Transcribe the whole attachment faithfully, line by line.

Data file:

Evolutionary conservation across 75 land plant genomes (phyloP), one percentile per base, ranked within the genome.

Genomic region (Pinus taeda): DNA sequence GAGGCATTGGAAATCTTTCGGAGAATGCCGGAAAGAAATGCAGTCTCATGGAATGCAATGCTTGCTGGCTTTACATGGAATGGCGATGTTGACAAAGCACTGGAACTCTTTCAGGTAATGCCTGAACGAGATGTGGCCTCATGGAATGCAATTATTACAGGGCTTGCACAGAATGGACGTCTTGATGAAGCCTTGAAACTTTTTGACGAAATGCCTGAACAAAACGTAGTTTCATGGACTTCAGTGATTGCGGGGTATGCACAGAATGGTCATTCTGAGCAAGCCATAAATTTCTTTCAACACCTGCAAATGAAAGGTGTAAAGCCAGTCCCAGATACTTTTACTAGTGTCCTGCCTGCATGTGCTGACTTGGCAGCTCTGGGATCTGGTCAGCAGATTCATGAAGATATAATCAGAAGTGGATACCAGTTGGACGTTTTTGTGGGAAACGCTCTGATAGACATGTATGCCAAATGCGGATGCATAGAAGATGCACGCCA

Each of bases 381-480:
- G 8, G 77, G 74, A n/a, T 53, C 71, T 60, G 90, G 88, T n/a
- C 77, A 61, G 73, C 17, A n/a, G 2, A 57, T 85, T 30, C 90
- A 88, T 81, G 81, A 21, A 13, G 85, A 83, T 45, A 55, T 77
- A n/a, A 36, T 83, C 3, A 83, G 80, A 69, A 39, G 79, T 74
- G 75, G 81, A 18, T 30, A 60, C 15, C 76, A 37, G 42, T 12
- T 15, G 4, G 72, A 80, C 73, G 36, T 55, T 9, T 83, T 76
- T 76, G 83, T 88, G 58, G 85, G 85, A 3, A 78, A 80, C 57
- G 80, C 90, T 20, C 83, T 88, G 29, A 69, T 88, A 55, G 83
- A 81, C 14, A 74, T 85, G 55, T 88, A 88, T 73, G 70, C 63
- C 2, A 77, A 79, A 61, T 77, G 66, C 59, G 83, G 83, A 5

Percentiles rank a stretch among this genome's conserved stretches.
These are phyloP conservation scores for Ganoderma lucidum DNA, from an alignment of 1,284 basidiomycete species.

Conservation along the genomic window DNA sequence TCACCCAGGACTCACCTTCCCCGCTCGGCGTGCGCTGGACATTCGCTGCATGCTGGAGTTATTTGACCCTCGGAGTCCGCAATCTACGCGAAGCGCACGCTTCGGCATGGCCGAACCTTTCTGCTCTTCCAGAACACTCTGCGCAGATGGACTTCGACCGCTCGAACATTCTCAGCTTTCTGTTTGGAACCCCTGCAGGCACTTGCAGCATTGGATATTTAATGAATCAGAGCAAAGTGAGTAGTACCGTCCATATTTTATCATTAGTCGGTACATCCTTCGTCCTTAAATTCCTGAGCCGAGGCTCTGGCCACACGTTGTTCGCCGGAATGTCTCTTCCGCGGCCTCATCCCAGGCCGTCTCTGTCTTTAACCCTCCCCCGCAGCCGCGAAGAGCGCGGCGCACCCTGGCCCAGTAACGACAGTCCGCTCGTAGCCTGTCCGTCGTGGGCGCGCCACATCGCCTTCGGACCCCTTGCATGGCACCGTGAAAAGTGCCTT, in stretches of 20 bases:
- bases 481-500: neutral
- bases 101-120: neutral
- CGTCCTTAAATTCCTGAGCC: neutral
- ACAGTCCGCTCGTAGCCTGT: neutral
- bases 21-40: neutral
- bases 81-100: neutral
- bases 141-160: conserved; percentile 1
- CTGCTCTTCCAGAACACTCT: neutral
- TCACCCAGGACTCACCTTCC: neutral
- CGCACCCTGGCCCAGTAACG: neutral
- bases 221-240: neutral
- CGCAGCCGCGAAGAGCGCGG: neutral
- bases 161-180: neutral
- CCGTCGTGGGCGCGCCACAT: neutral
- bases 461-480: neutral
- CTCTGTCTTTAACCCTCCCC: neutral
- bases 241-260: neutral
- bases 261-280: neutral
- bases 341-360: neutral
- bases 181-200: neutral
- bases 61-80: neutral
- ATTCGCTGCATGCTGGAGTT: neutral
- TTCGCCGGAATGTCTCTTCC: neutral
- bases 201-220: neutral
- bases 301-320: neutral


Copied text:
Evolutionary conservation across 75 land plant genomes (phyloP), one percentile per base, ranked within the genome.

Genomic region (Pinus taeda): DNA sequence GAGGCATTGGAAATCTTTCGGAGAATGCCGGAAAGAAATGCAGTCTCATGGAATGCAATGCTTGCTGGCTTTACATGGAATGGCGATGTTGACAAAGCACTGGAACTCTTTCAGGTAATGCCTGAACGAGATGTGGCCTCATGGAATGCAATTATTACAGGGCTTGCACAGAATGGACGTCTTGATGAAGCCTTGAAACTTTTTGACGAAATGCCTGAACAAAACGTAGTTTCATGGACTTCAGTGATTGCGGGGTATGCACAGAATGGTCATTCTGAGCAAGCCATAAATTTCTTTCAACACCTGCAAATGAAAGGTGTAAAGCCAGTCCCAGATACTTTTACTAGTGTCCTGCCTGCATGTGCTGACTTGGCAGCTCTGGGATCTGGTCAGCAGATTCATGAAGATATAATCAGAAGTGGATACCAGTTGGACGTTTTTGTGGGAAACGCTCTGATAGACATGTATGCCAAATGCGGATGCATAGAAGATGCACGCCA

Each of bases 381-480:
- G 8, G 77, G 74, A n/a, T 53, C 71, T 60, G 90, G 88, T n/a
- C 77, A 61, G 73, C 17, A n/a, G 2, A 57, T 85, T 30, C 90
- A 88, T 81, G 81, A 21, A 13, G 85, A 83, T 45, A 55, T 77
- A n/a, A 36, T 83, C 3, A 83, G 80, A 69, A 39, G 79, T 74
- G 75, G 81, A 18, T 30, A 60, C 15, C 76, A 37, G 42, T 12
- T 15, G 4, G 72, A 80, C 73, G 36, T 55, T 9, T 83, T 76
- T 76, G 83, T 88, G 58, G 85, G 85, A 3, A 78, A 80, C 57
- G 80, C 90, T 20, C 83, T 88, G 29, A 69, T 88, A 55, G 83
- A 81, C 14, A 74, T 85, G 55, T 88, A 88, T 73, G 70, C 63
- C 2, A 77, A 79, A 61, T 77, G 66, C 59, G 83, G 83, A 5

Percentiles rank a stretch among this genome's conserved stretches.
These are phyloP conservation scores for Ganoderma lucidum DNA, from an alignment of 1,284 basidiomycete species.

Conservation along the genomic window DNA sequence TCACCCAGGACTCACCTTCCCCGCTCGGCGTGCGCTGGACATTCGCTGCATGCTGGAGTTATTTGACCCTCGGAGTCCGCAATCTACGCGAAGCGCACGCTTCGGCATGGCCGAACCTTTCTGCTCTTCCAGAACACTCTGCGCAGATGGACTTCGACCGCTCGAACATTCTCAGCTTTCTGTTTGGAACCCCTGCAGGCACTTGCAGCATTGGATATTTAATGAATCAGAGCAAAGTGAGTAGTACCGTCCATATTTTATCATTAGTCGGTACATCCTTCGTCCTTAAATTCCTGAGCCGAGGCTCTGGCCACACGTTGTTCGCCGGAATGTCTCTTCCGCGGCCTCATCCCAGGCCGTCTCTGTCTTTAACCCTCCCCCGCAGCCGCGAAGAGCGCGGCGCACCCTGGCCCAGTAACGACAGTCCGCTCGTAGCCTGTCCGTCGTGGGCGCGCCACATCGCCTTCGGACCCCTTGCATGGCACCGTGAAAAGTGCCTT, in stretches of 20 bases:
- bases 481-500: neutral
- bases 101-120: neutral
- CGTCCTTAAATTCCTGAGCC: neutral
- ACAGTCCGCTCGTAGCCTGT: neutral
- bases 21-40: neutral
- bases 81-100: neutral
- bases 141-160: conserved; percentile 1
- CTGCTCTTCCAGAACACTCT: neutral
- TCACCCAGGACTCACCTTCC: neutral
- CGCACCCTGGCCCAGTAACG: neutral
- bases 221-240: neutral
- CGCAGCCGCGAAGAGCGCGG: neutral
- bases 161-180: neutral
- CCGTCGTGGGCGCGCCACAT: neutral
- bases 461-480: neutral
- CTCTGTCTTTAACCCTCCCC: neutral
- bases 241-260: neutral
- bases 261-280: neutral
- bases 341-360: neutral
- bases 181-200: neutral
- bases 61-80: neutral
- ATTCGCTGCATGCTGGAGTT: neutral
- TTCGCCGGAATGTCTCTTCC: neutral
- bases 201-220: neutral
- bases 301-320: neutral